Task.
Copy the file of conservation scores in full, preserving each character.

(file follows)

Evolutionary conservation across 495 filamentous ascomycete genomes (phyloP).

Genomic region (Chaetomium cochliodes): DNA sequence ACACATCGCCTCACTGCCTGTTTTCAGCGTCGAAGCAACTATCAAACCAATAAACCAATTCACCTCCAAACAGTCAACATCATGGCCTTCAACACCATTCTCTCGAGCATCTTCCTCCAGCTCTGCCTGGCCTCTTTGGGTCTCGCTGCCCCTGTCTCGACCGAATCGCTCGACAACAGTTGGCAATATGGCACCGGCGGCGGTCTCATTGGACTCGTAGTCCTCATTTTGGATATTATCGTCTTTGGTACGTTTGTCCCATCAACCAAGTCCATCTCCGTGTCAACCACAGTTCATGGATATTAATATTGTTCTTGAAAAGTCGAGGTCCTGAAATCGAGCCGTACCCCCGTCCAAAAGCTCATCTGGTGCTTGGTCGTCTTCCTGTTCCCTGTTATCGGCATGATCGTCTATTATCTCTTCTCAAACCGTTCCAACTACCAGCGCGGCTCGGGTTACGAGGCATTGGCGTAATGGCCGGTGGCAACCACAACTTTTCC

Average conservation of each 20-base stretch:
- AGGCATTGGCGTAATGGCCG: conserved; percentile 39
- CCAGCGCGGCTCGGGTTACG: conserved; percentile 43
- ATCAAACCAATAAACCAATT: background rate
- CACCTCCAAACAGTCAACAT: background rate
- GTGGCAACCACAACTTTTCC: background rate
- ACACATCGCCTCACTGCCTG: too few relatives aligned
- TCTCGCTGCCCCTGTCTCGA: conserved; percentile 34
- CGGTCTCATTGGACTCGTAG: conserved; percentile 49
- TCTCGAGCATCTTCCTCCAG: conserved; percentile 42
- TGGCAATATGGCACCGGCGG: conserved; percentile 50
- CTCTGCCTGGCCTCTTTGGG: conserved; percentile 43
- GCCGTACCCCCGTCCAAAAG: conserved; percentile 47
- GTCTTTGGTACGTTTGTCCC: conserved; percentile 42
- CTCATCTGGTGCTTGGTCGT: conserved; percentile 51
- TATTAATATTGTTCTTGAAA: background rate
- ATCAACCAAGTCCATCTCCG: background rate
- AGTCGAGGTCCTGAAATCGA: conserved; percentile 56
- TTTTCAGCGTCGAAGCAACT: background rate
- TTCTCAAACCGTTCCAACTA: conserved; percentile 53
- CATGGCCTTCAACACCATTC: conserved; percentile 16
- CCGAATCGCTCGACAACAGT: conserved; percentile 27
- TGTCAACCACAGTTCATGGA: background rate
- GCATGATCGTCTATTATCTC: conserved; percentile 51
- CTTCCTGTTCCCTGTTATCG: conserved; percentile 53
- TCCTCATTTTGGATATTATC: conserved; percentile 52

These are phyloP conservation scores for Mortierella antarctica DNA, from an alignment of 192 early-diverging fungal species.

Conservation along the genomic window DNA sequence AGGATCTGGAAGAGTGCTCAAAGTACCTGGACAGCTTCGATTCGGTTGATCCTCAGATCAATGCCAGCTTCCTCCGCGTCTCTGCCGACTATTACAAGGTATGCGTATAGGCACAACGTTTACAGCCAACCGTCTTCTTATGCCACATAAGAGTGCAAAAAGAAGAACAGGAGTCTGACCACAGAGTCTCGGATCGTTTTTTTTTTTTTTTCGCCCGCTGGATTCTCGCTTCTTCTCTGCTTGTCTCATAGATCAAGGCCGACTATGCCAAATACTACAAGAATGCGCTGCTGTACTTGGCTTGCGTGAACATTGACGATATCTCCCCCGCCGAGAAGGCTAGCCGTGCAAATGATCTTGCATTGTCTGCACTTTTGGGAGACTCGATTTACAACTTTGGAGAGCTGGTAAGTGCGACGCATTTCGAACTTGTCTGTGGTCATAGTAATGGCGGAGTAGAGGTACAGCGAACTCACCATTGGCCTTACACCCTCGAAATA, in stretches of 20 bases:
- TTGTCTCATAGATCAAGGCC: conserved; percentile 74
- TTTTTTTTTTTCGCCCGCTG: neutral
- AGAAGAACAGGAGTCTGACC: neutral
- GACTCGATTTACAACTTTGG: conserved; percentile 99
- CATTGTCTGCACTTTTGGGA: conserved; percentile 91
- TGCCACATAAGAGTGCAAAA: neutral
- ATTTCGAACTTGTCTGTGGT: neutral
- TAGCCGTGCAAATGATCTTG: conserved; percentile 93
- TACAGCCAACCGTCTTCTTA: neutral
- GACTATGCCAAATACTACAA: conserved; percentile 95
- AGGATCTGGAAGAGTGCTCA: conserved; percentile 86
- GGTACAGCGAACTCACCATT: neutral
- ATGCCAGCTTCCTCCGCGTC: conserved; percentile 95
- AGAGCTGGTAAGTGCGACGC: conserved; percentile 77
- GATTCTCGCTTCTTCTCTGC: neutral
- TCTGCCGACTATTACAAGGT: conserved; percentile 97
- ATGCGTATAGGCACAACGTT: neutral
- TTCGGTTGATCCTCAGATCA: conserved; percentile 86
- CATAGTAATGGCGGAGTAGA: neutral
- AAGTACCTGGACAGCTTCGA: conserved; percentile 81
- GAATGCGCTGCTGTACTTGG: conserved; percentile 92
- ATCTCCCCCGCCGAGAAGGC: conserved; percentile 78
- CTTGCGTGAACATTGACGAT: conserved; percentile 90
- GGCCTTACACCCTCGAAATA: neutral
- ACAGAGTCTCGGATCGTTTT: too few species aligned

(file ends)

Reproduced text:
Evolutionary conservation across 495 filamentous ascomycete genomes (phyloP).

Genomic region (Chaetomium cochliodes): DNA sequence ACACATCGCCTCACTGCCTGTTTTCAGCGTCGAAGCAACTATCAAACCAATAAACCAATTCACCTCCAAACAGTCAACATCATGGCCTTCAACACCATTCTCTCGAGCATCTTCCTCCAGCTCTGCCTGGCCTCTTTGGGTCTCGCTGCCCCTGTCTCGACCGAATCGCTCGACAACAGTTGGCAATATGGCACCGGCGGCGGTCTCATTGGACTCGTAGTCCTCATTTTGGATATTATCGTCTTTGGTACGTTTGTCCCATCAACCAAGTCCATCTCCGTGTCAACCACAGTTCATGGATATTAATATTGTTCTTGAAAAGTCGAGGTCCTGAAATCGAGCCGTACCCCCGTCCAAAAGCTCATCTGGTGCTTGGTCGTCTTCCTGTTCCCTGTTATCGGCATGATCGTCTATTATCTCTTCTCAAACCGTTCCAACTACCAGCGCGGCTCGGGTTACGAGGCATTGGCGTAATGGCCGGTGGCAACCACAACTTTTCC

Average conservation of each 20-base stretch:
- AGGCATTGGCGTAATGGCCG: conserved; percentile 39
- CCAGCGCGGCTCGGGTTACG: conserved; percentile 43
- ATCAAACCAATAAACCAATT: background rate
- CACCTCCAAACAGTCAACAT: background rate
- GTGGCAACCACAACTTTTCC: background rate
- ACACATCGCCTCACTGCCTG: too few relatives aligned
- TCTCGCTGCCCCTGTCTCGA: conserved; percentile 34
- CGGTCTCATTGGACTCGTAG: conserved; percentile 49
- TCTCGAGCATCTTCCTCCAG: conserved; percentile 42
- TGGCAATATGGCACCGGCGG: conserved; percentile 50
- CTCTGCCTGGCCTCTTTGGG: conserved; percentile 43
- GCCGTACCCCCGTCCAAAAG: conserved; percentile 47
- GTCTTTGGTACGTTTGTCCC: conserved; percentile 42
- CTCATCTGGTGCTTGGTCGT: conserved; percentile 51
- TATTAATATTGTTCTTGAAA: background rate
- ATCAACCAAGTCCATCTCCG: background rate
- AGTCGAGGTCCTGAAATCGA: conserved; percentile 56
- TTTTCAGCGTCGAAGCAACT: background rate
- TTCTCAAACCGTTCCAACTA: conserved; percentile 53
- CATGGCCTTCAACACCATTC: conserved; percentile 16
- CCGAATCGCTCGACAACAGT: conserved; percentile 27
- TGTCAACCACAGTTCATGGA: background rate
- GCATGATCGTCTATTATCTC: conserved; percentile 51
- CTTCCTGTTCCCTGTTATCG: conserved; percentile 53
- TCCTCATTTTGGATATTATC: conserved; percentile 52

These are phyloP conservation scores for Mortierella antarctica DNA, from an alignment of 192 early-diverging fungal species.

Conservation along the genomic window DNA sequence AGGATCTGGAAGAGTGCTCAAAGTACCTGGACAGCTTCGATTCGGTTGATCCTCAGATCAATGCCAGCTTCCTCCGCGTCTCTGCCGACTATTACAAGGTATGCGTATAGGCACAACGTTTACAGCCAACCGTCTTCTTATGCCACATAAGAGTGCAAAAAGAAGAACAGGAGTCTGACCACAGAGTCTCGGATCGTTTTTTTTTTTTTTTCGCCCGCTGGATTCTCGCTTCTTCTCTGCTTGTCTCATAGATCAAGGCCGACTATGCCAAATACTACAAGAATGCGCTGCTGTACTTGGCTTGCGTGAACATTGACGATATCTCCCCCGCCGAGAAGGCTAGCCGTGCAAATGATCTTGCATTGTCTGCACTTTTGGGAGACTCGATTTACAACTTTGGAGAGCTGGTAAGTGCGACGCATTTCGAACTTGTCTGTGGTCATAGTAATGGCGGAGTAGAGGTACAGCGAACTCACCATTGGCCTTACACCCTCGAAATA, in stretches of 20 bases:
- TTGTCTCATAGATCAAGGCC: conserved; percentile 74
- TTTTTTTTTTTCGCCCGCTG: neutral
- AGAAGAACAGGAGTCTGACC: neutral
- GACTCGATTTACAACTTTGG: conserved; percentile 99
- CATTGTCTGCACTTTTGGGA: conserved; percentile 91
- TGCCACATAAGAGTGCAAAA: neutral
- ATTTCGAACTTGTCTGTGGT: neutral
- TAGCCGTGCAAATGATCTTG: conserved; percentile 93
- TACAGCCAACCGTCTTCTTA: neutral
- GACTATGCCAAATACTACAA: conserved; percentile 95
- AGGATCTGGAAGAGTGCTCA: conserved; percentile 86
- GGTACAGCGAACTCACCATT: neutral
- ATGCCAGCTTCCTCCGCGTC: conserved; percentile 95
- AGAGCTGGTAAGTGCGACGC: conserved; percentile 77
- GATTCTCGCTTCTTCTCTGC: neutral
- TCTGCCGACTATTACAAGGT: conserved; percentile 97
- ATGCGTATAGGCACAACGTT: neutral
- TTCGGTTGATCCTCAGATCA: conserved; percentile 86
- CATAGTAATGGCGGAGTAGA: neutral
- AAGTACCTGGACAGCTTCGA: conserved; percentile 81
- GAATGCGCTGCTGTACTTGG: conserved; percentile 92
- ATCTCCCCCGCCGAGAAGGC: conserved; percentile 78
- CTTGCGTGAACATTGACGAT: conserved; percentile 90
- GGCCTTACACCCTCGAAATA: neutral
- ACAGAGTCTCGGATCGTTTT: too few species aligned